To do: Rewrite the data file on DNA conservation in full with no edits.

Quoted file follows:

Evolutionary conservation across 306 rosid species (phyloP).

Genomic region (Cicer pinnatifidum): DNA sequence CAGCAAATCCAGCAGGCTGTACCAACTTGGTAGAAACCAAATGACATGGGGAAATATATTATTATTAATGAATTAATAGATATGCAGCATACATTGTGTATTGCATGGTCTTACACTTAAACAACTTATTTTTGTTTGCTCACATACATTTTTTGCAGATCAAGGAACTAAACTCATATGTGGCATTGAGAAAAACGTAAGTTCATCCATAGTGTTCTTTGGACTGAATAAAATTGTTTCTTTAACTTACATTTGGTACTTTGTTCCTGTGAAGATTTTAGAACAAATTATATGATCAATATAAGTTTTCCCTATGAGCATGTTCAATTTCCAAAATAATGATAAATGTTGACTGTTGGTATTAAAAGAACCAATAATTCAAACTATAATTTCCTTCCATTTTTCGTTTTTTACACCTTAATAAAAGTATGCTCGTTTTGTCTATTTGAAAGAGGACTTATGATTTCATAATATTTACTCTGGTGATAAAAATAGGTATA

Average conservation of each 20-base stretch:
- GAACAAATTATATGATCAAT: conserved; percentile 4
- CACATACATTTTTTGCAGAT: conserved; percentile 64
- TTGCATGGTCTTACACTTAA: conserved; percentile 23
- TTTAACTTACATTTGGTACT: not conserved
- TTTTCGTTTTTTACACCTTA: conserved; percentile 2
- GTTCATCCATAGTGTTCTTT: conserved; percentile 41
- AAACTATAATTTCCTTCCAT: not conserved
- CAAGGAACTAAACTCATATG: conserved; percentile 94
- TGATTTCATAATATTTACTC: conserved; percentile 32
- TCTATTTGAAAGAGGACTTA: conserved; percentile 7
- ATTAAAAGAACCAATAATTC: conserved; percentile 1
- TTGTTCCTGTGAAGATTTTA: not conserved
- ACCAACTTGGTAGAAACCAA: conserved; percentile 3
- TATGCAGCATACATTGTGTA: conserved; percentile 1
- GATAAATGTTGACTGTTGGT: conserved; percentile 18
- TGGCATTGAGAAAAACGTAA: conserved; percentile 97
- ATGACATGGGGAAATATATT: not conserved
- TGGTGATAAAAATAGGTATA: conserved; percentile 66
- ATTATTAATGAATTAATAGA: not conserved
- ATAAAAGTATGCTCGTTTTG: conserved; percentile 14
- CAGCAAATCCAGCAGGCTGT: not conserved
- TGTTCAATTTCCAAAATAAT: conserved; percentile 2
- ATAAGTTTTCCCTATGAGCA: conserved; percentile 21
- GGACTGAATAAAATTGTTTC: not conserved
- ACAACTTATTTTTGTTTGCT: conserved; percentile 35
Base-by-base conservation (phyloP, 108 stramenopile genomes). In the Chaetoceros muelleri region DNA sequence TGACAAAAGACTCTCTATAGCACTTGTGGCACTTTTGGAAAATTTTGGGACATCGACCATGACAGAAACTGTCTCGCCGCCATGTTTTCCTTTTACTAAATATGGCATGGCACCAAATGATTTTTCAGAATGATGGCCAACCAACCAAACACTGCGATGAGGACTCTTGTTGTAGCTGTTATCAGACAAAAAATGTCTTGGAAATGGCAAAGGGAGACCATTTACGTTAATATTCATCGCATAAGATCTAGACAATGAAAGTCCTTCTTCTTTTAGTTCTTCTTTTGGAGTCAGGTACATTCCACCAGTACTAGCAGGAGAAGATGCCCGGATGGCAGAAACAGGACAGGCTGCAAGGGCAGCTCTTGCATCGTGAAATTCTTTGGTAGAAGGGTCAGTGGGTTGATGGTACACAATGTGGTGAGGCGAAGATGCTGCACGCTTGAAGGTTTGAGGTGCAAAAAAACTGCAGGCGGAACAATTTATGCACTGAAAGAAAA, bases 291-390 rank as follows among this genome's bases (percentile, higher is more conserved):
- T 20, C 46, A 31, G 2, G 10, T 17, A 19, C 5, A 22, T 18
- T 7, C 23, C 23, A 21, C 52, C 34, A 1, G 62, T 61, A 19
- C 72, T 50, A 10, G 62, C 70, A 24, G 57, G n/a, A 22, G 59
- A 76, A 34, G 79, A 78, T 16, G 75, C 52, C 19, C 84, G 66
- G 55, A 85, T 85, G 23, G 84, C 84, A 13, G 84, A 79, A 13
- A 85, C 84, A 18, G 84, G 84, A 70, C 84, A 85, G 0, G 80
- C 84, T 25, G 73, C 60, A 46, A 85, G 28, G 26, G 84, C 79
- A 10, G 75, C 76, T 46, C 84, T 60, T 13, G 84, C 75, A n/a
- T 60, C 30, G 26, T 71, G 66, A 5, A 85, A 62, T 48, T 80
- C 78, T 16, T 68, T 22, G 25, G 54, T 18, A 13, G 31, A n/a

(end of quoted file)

Evolutionary conservation across 306 rosid species (phyloP).

Genomic region (Cicer pinnatifidum): DNA sequence CAGCAAATCCAGCAGGCTGTACCAACTTGGTAGAAACCAAATGACATGGGGAAATATATTATTATTAATGAATTAATAGATATGCAGCATACATTGTGTATTGCATGGTCTTACACTTAAACAACTTATTTTTGTTTGCTCACATACATTTTTTGCAGATCAAGGAACTAAACTCATATGTGGCATTGAGAAAAACGTAAGTTCATCCATAGTGTTCTTTGGACTGAATAAAATTGTTTCTTTAACTTACATTTGGTACTTTGTTCCTGTGAAGATTTTAGAACAAATTATATGATCAATATAAGTTTTCCCTATGAGCATGTTCAATTTCCAAAATAATGATAAATGTTGACTGTTGGTATTAAAAGAACCAATAATTCAAACTATAATTTCCTTCCATTTTTCGTTTTTTACACCTTAATAAAAGTATGCTCGTTTTGTCTATTTGAAAGAGGACTTATGATTTCATAATATTTACTCTGGTGATAAAAATAGGTATA

Average conservation of each 20-base stretch:
- GAACAAATTATATGATCAAT: conserved; percentile 4
- CACATACATTTTTTGCAGAT: conserved; percentile 64
- TTGCATGGTCTTACACTTAA: conserved; percentile 23
- TTTAACTTACATTTGGTACT: not conserved
- TTTTCGTTTTTTACACCTTA: conserved; percentile 2
- GTTCATCCATAGTGTTCTTT: conserved; percentile 41
- AAACTATAATTTCCTTCCAT: not conserved
- CAAGGAACTAAACTCATATG: conserved; percentile 94
- TGATTTCATAATATTTACTC: conserved; percentile 32
- TCTATTTGAAAGAGGACTTA: conserved; percentile 7
- ATTAAAAGAACCAATAATTC: conserved; percentile 1
- TTGTTCCTGTGAAGATTTTA: not conserved
- ACCAACTTGGTAGAAACCAA: conserved; percentile 3
- TATGCAGCATACATTGTGTA: conserved; percentile 1
- GATAAATGTTGACTGTTGGT: conserved; percentile 18
- TGGCATTGAGAAAAACGTAA: conserved; percentile 97
- ATGACATGGGGAAATATATT: not conserved
- TGGTGATAAAAATAGGTATA: conserved; percentile 66
- ATTATTAATGAATTAATAGA: not conserved
- ATAAAAGTATGCTCGTTTTG: conserved; percentile 14
- CAGCAAATCCAGCAGGCTGT: not conserved
- TGTTCAATTTCCAAAATAAT: conserved; percentile 2
- ATAAGTTTTCCCTATGAGCA: conserved; percentile 21
- GGACTGAATAAAATTGTTTC: not conserved
- ACAACTTATTTTTGTTTGCT: conserved; percentile 35
Base-by-base conservation (phyloP, 108 stramenopile genomes). In the Chaetoceros muelleri region DNA sequence TGACAAAAGACTCTCTATAGCACTTGTGGCACTTTTGGAAAATTTTGGGACATCGACCATGACAGAAACTGTCTCGCCGCCATGTTTTCCTTTTACTAAATATGGCATGGCACCAAATGATTTTTCAGAATGATGGCCAACCAACCAAACACTGCGATGAGGACTCTTGTTGTAGCTGTTATCAGACAAAAAATGTCTTGGAAATGGCAAAGGGAGACCATTTACGTTAATATTCATCGCATAAGATCTAGACAATGAAAGTCCTTCTTCTTTTAGTTCTTCTTTTGGAGTCAGGTACATTCCACCAGTACTAGCAGGAGAAGATGCCCGGATGGCAGAAACAGGACAGGCTGCAAGGGCAGCTCTTGCATCGTGAAATTCTTTGGTAGAAGGGTCAGTGGGTTGATGGTACACAATGTGGTGAGGCGAAGATGCTGCACGCTTGAAGGTTTGAGGTGCAAAAAAACTGCAGGCGGAACAATTTATGCACTGAAAGAAAA, bases 291-390 rank as follows among this genome's bases (percentile, higher is more conserved):
- T 20, C 46, A 31, G 2, G 10, T 17, A 19, C 5, A 22, T 18
- T 7, C 23, C 23, A 21, C 52, C 34, A 1, G 62, T 61, A 19
- C 72, T 50, A 10, G 62, C 70, A 24, G 57, G n/a, A 22, G 59
- A 76, A 34, G 79, A 78, T 16, G 75, C 52, C 19, C 84, G 66
- G 55, A 85, T 85, G 23, G 84, C 84, A 13, G 84, A 79, A 13
- A 85, C 84, A 18, G 84, G 84, A 70, C 84, A 85, G 0, G 80
- C 84, T 25, G 73, C 60, A 46, A 85, G 28, G 26, G 84, C 79
- A 10, G 75, C 76, T 46, C 84, T 60, T 13, G 84, C 75, A n/a
- T 60, C 30, G 26, T 71, G 66, A 5, A 85, A 62, T 48, T 80
- C 78, T 16, T 68, T 22, G 25, G 54, T 18, A 13, G 31, A n/a